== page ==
Joseph Patrick Moore's

Blog/Interviews/News/Reviews

Sea Of Tranquility – January 18, 2006 January 18, 2006

 

 

Live in 05'

Live in 05'

Bassist Joseph Patrick Moore’s latest album Live in 05 is a fun and spirited jazz-fusion collection of songs recorded at This House Rocks in Atlanta, Georgia on April 2nd, 2005. Moore has been busy over the last few years, putting out a few albums of his own as well as appearing on various other artist’s recordings. Here, he and his crack band of Al Smith on keyboards, drummer Jon Chalden, EWI player Al Mcspadden, and percussionist Emrah Kotan really give a five performance on eleven tracks of smokin’ and funky fusion, melodic cool jazz, and progressive tinged improvisations. 

Moore himself is a very smooth player with some serious chops, whether he is laying down deep grooves or lean melodic solos on electric, fretless, or double bass. Fans of Victor Bailey, Gary Willis, John Pattitucci, Stanley Clarke, and Marcus Miller, will instantly dig Moore’s energetic style. Although there are plenty of great bass solos on the album, the live setting affords his bandmates to also get in on the action, especially keyboard player Smith, who launches into a wild synth frenzy on the funky “Gypsy Moon Father Sun”. He also provides a nice melodic foundation in which Moore can dig into some serious popping bass lines on the light jazz piece “Fall”. Drummers will love the percussion/drum spotlight “Drum Dance”, which allows Chalden and Kotan some room to show off before the song segues into the fine “Datz It (version 2005)”, a song with plenty of funk bass melodies and 70’s styled electric piano.

Ultimately it comes down to compositions, and Moore is no slouch in that department. These are all memorable tunes with catchy melodies, which go along just fine with the solid chops of the band. So if you in the mood for some well played and melodic modern jazz fusion, you can’t go wrong with Live in 05.
Track Listing 
1. SoulCloud 
2. Mystery 
3. Prayer of Solitude 
4. Chief Dagga 
5. Gypsy Moon Father Sun 
6. Bless You 
7. Fall 
8. Bebop Charlie 
9. What? 
10. Drum Dance 
11. Datz It (version 2005)

Added: January 18th 2006
Reviewer: Pete Pardo
Score: 

Advertisements
 

The Daily Cougar – April 2004 April 7, 2004

Joseph Patrick Moore's Drum & Bass Society - Volume 1

Joseph Patrick Moore's Drum & Bass Society - Volume 1

 

by Matt Shepherd 
The Daily Cougar

Joseph Patrick Moore’s Drum & Bass Society’s Volume 1 is every bassist’s dream — Inviting all your eclectic musician friends over to cook up some funky, ethnic musical cuisine.  JPMDBS uses more ingredients than putt-thai korat in its latest release on Blue Canoe Records. Talented and diverse musicians that are free to explore various themes in a loosely structured environment almost always yield interesting results.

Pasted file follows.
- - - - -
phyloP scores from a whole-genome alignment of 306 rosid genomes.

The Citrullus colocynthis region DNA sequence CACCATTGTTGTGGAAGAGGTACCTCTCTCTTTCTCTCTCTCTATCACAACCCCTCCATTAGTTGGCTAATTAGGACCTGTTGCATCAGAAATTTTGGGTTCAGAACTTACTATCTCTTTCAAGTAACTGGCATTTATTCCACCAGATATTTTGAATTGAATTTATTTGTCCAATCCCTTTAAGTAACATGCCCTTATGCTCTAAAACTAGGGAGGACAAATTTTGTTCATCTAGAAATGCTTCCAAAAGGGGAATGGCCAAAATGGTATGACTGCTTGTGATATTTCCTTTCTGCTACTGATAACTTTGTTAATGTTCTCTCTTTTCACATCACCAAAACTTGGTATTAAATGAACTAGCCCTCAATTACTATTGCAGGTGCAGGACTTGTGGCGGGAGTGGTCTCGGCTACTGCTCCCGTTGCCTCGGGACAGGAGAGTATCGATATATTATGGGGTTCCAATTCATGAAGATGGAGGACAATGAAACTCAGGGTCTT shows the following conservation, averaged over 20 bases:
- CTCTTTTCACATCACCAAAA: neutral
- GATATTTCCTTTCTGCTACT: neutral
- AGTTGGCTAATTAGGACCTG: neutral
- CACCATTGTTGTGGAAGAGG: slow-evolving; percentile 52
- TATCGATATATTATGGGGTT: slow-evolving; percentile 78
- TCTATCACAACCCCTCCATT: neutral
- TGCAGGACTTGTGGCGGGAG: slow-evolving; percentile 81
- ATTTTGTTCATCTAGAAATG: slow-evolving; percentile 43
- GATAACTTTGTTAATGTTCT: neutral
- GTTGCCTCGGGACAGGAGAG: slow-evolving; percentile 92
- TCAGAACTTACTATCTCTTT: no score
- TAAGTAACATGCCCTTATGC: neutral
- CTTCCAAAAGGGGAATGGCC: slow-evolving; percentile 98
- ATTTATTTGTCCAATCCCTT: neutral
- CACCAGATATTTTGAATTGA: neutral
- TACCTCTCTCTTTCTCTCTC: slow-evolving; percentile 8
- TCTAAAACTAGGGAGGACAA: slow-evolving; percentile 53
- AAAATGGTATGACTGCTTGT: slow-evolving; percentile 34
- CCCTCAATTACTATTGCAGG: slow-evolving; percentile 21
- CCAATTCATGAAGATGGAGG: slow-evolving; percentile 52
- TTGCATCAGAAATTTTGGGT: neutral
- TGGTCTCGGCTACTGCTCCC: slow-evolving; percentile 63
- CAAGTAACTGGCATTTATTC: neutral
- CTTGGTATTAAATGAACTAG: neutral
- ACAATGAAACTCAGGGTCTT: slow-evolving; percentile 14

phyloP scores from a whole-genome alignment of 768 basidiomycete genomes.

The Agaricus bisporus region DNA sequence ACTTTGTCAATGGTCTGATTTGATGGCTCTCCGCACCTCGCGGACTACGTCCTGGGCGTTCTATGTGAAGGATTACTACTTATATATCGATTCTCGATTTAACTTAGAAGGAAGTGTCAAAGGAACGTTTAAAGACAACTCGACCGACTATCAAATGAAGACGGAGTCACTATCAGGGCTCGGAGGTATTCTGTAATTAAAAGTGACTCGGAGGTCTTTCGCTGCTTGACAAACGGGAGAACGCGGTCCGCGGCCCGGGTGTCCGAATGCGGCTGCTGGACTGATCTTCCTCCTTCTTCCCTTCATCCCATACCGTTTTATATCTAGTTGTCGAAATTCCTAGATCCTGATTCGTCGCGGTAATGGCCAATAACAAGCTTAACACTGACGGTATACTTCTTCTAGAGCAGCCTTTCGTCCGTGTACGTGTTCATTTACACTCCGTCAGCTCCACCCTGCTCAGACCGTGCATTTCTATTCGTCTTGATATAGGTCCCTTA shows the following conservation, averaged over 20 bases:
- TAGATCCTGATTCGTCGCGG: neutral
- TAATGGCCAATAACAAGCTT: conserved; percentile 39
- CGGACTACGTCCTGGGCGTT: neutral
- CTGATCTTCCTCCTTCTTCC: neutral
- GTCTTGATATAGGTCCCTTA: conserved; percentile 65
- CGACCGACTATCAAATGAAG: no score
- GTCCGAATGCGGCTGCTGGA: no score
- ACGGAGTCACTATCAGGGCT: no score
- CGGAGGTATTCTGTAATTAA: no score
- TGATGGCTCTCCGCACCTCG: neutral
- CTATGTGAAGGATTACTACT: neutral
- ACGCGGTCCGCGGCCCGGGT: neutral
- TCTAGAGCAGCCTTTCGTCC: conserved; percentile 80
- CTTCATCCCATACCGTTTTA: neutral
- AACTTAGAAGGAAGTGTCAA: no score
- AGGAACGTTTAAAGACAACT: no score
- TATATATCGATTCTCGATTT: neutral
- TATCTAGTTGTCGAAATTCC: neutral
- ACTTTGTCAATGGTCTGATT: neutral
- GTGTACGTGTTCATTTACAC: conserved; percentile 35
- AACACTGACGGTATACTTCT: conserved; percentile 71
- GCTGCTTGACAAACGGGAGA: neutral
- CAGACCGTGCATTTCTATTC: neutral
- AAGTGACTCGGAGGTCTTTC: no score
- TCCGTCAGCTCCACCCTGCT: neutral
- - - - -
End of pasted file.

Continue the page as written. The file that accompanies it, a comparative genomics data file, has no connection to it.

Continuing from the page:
From a marketing perspective, the downside to approaching a record this way is that the further one is removed from its actual performance, the less interesting the music becomes — a phenomenon that’s only amplified if the listener isn’t a musician. The onion-like layering of JPMDBS creates subtle nuances often detectable only to the musicians actually involved in the project, so don’t expect this album to break into the Top 40.

Interesting choices of material abound in Volume 1, beginning with the opening track, a cover of Men at Work’s “Down Under.” The rendition features the flute of David Freeman, the equally airy vocals of Temple Passmore and the calypso rhythms of drummer Ben Taylor and percussionists Count M’Butu and Larry Blewitt. The groove is light and breezy, but the chorus drops with the reggae earthiness of Tim Ussery’s mandolin chucking.

Original composition “Groove Messenger” is a salsa-flavored nod to Miles Davis’s Kind of Blue sessions. The samba beats provide a solid foundation for Freeman, and Vance Thompson’s modal horn jaunts into jazz age Harlem. Interesting programming and keyboard loops add a sophisticated electronic element that keeps it fresh.

The highlight of this record is the middle-eastern jam, “Cheesefrog Funk.” The frantic intro builds tension with a saxophone and a mandolin’s short bursts overlaid on the inevitable plodding of Moore himself on bass. Ziya Devletsah’s violin screams as if the electrified aeolian grains of a dust storm are bowing the strings. The violin and horns engage in a moaning dialogue over the top of an arid pocket set down by Emrah Kotan’s repetitive trash cymbals and syncopated beats along with Moore’s slap bass.

Moore showcases his bass skills on “Herbie,” a tribute to jazz/funk pioneer Herbie Hancock. He stays true to Trey Anastasio‘s playful bounce on Phish’sHeavy Things,” which is the record’s best example of the drum ‘n’ bass with its half-time bass lines and fast jungle beats.

The talent of the musicians and their unique vision is refreshing, and the resulting music is multi-layered and wildly diverse. Volume 1 imports global elements into the realm of jazz and synthetically tweaks the mixture with electronic programming. This may please those who command a more sophisticated palette and bore those who prefer lolli-pop music.

The Verdict: Put on your headphones and pick it apart like an artichoke.

Direct Link:
http://files.thedailycougar.com/static/vol69/123/arts/arts3.html

 

 
%d bloggers like this: